EDUCATION TRIBUNE Tuesday, October 1, 2002, Chandigarh, India

Dropout rate cause for concern
Collapse in management much to blame
Sucha Singh Gill
he education sector in Punjab is not in a position to keep pace with the rate of growth of economy. Consequently it has lost its capacity to solve its problems and problems of the economy and society.

Punjab’s education growth tardy: report
V.P. Prabhakar
he growth and expansion of school education in Punjab during the past two decades has been tardy. As a result, the targets of total literacy and universalisation of elementary education are yet to be achieved.





Dropout rate cause for concern
Collapse in management much to blame
Sucha Singh Gill

The education sector in Punjab is not in a position to keep pace with the rate of growth of economy. Consequently it has lost its capacity to solve its problems and problems of the economy and society.

In fact, it has been besieged by multiple problems and is facing neglect and callousness at the hands of policy-makers. It seems that those handling the affairs of education at the highest level have long lost their grip over the ground reality and desire to uplift the society through human resource development.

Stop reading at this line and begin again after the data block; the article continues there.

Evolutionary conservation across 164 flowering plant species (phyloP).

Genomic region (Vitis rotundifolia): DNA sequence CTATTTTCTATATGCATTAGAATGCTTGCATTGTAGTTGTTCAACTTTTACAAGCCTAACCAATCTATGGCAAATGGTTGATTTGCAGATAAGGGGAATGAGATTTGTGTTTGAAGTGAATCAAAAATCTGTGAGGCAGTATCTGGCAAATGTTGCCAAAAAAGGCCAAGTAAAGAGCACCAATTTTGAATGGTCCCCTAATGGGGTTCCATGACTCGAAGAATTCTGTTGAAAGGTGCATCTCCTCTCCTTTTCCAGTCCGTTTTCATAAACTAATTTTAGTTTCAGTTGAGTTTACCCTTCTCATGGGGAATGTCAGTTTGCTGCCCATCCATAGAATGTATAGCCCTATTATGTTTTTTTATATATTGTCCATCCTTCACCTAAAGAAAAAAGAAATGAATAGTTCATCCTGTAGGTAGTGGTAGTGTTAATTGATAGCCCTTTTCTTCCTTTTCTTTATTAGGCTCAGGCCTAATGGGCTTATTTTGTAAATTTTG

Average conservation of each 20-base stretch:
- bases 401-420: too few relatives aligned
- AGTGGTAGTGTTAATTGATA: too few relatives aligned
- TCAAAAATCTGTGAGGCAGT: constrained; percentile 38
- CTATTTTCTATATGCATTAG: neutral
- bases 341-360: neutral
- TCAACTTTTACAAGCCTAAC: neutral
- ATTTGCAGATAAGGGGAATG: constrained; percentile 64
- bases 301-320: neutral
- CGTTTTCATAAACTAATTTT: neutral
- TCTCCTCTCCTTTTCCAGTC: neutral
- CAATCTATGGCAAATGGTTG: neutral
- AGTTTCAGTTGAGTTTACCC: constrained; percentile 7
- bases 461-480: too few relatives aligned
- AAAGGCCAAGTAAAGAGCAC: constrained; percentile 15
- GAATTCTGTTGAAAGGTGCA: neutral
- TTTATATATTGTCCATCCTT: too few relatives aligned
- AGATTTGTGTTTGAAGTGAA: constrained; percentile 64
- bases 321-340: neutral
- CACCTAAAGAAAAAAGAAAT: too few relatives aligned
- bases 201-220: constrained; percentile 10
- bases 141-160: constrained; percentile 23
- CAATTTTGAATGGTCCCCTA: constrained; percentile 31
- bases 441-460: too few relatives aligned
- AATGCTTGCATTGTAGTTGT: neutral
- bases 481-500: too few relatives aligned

The recent developments in the theory of growth and a large number of empirical studies have brought out that human capital is the most productive and highest contributor to economic and social progress.

Human capital is built through adequate nutritional standards, imparting of education through dissemination of information, knowledge and skills and with proper and affordable health care.

The pioneers of Human Development Index, Mahboob-Ul-Haq and Amritya Sen, have given adequate attention to education by going beyond mere literacy statistics.

Literacy provides a base for further education. They have given 1/3 weight to average years of schooling to variables related to education. Most of the developed societies have more than 12 years as average schooling for their citizens. The fast-growing societies of East Asia have nearly achieved an average of 10-12 years of schooling for their adult population.